Monthly Archives: October 2005

DearMYRTLE’s Family History Hour

If you are looking for something genealogy-related to listen to on your iPod or other MP3 playing device (or even something to burn to an audio CD for your car), you might give the DearMYRTLE’S Family History Hour a look (or rather a listen).

There’s a lot of genealogy information, hints, tips, etc., as well as discussions of subjects that are “supplemental” to genealogy, so to speak (photography, online research, etc.).

Unfortunately her daughter was recently involved in an accident, and she is not currently recording her Family History Hour (it might resume in December), but she does have several hours worth going back to August, available online. She’s done a lot for the genealogy community, and we hope everything turns out okay for her daughter.

There is also the Genealogy Guys Podcast which recently started up, and it’s a couple of guys talking about, what else, genealogy, on a weekly basis.

Both DearMYRTLE’s and the Genealogy Guys have full listings of what each show is about on their respective websites.

Mainers bow heads in honor of Revolutionary War solider.

Yet another cemetery-related story (wonder if the newspapers have been sitting on these, waiting for Halloween): In the Bangor Daily News (Bangor, Maine), Roxanne Moore Saucier has written an article, Mainers bow heads in honor of Revolutionary War soldier, about a group of people paying tribute to a veteran of the American Revolution. Among the group, were descendants of the soldier, as well as members of the Daughters of the American Revolution.

Benjamin Walton would probably be very surprised that anyone cares where he’s buried or what he did while he was alive. But people came to Milo’s Evergreen Cemetery from miles around on Oct. 13 to “mark” the grave of the Revolutionary War veteran.

History lies six feet under

Another cemetery-related article covering genealogists, this time from Heather Quinn, writing in The Daily Aztec, San Diego State University. Her article, History lies six feet under, covers cemeteries in the San Diego area:

But apart from their more morbid aspects, cemeteries have another story to tell. They are the repositories of the rich history of San Diego, the only places where the dead can still speak to the living – not as ghosts, but as legacies carved in tombstones. Cemeteries are a good starting point to learn about the pioneers and leaders who built this city, and to hear those stories not as often told that give us a truer sense of what it means to be San Diegans. Seeing the graves of the deceased lends a deeper sense of reality to their stories that merely hearing them cannot produce.

It’s a good article – she covers several cemeteries in the area, and mentions particularly interesting people/events that are related to them. I think as more and more people get into genealogy, and realize just how important cemeteries are to a genealogist, you’re going to find more and more people visiting cemeteries, recording the information for other (or future) genealogists, as well as working to preserve them.

Graveyards help group dig up past

Terri Jo Ryan has an article in the Waco Tribune-Herald, Graveyards help group dig up past (gotta have puns, especially considering the today’s date), about another group working to record cemetery data, as well as preserve the cemeteries themselves:

For a dedicated few, like the McLennan County Cemetery Interest Group, graveyards are the venues for the living to touch history and to help preserve it for future generations.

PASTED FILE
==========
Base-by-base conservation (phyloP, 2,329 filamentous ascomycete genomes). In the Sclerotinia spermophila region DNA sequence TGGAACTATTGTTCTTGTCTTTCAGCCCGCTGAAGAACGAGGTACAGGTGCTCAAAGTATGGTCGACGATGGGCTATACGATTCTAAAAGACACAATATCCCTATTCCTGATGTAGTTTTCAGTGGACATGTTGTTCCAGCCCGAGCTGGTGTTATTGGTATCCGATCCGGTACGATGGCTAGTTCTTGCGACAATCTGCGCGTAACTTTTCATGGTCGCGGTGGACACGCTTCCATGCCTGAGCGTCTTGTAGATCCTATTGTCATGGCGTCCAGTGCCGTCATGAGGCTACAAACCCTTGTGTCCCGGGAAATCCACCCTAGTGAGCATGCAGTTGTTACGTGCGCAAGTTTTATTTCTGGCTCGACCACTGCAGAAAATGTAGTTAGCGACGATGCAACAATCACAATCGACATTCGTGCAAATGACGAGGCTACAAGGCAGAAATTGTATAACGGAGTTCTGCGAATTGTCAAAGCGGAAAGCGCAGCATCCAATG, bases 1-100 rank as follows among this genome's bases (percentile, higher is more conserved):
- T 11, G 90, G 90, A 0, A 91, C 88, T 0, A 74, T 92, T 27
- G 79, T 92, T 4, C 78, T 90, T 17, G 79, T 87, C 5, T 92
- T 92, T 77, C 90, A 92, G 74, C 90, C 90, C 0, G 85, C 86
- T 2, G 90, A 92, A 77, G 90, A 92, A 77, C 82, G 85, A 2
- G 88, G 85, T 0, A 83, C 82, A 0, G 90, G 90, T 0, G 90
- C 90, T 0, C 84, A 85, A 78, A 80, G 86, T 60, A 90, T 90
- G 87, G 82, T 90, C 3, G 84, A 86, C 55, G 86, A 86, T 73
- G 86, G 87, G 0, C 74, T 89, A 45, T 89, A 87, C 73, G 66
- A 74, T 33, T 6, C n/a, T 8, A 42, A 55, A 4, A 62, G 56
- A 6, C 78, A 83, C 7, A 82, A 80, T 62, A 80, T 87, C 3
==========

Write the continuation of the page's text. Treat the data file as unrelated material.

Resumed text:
Led by reference librarian Bill Buckner of the genealogy division of the Waco-McLennan County Public Library, the group, which is open to the public, seeks to provide a forum for data collection and record preservation for all McLennan County cemeteries.

Since its founding in April 2002, more than four dozen volunteers have worked to identify more than 300 burial grounds in McLennan County, from small family plots to obscure fields forgotten by all but a few, as well as from abandoned sites that are remnants of lost communities to “active” but rarely used tracts.

By taking inventory of these poorly marked or unrecorded cemeteries, Buckner said, the hope is to make a comprehensive database before they vanish forever.

I said a few months ago that it seems like these kinds of genealogy-oriented events are happening more and more – it could just be the media is covering it more, but it seems like more and more groups are doing this, and making the information available for other genealogists. It could also be that as more people are drawn to genealogy, you’re going to get people who will volunteer for these kinds of groups, to work on these projects.

It could also be that as the media covers these types of groups and events, that others are inspired by it.

Lute Olson’s Hidden Identity

University of Arizona men’s basketball coach Lute Olson had his father’s family history revealed to him this week. Stephanie Innes (Arizona Daily Star – posted on, writes about Olson’s background, and the genealogy work that was done on his behalf (as a total surprise to him). It was particularly hard, since he’s from North Dakota, and Olsons and Olsens in North Dakota are almost like Smiths and Williams in any other state. It was also difficult because his father had suddenly passed away when he was five, and his grandparents were already deceased.

Excerpt from the article:

During a genealogy presentation by local members of the Church of Jesus Christ of Latter-day Saints on Thursday, University of Arizona basketball coach Lute Olson learned that Olson wasn’t always his family name. For generations, his family used the surname of Pukerud, which was spelled Pugerud when his ancestors lived in Norway.

Another good article about genealogy and the interest that has been steadily growing.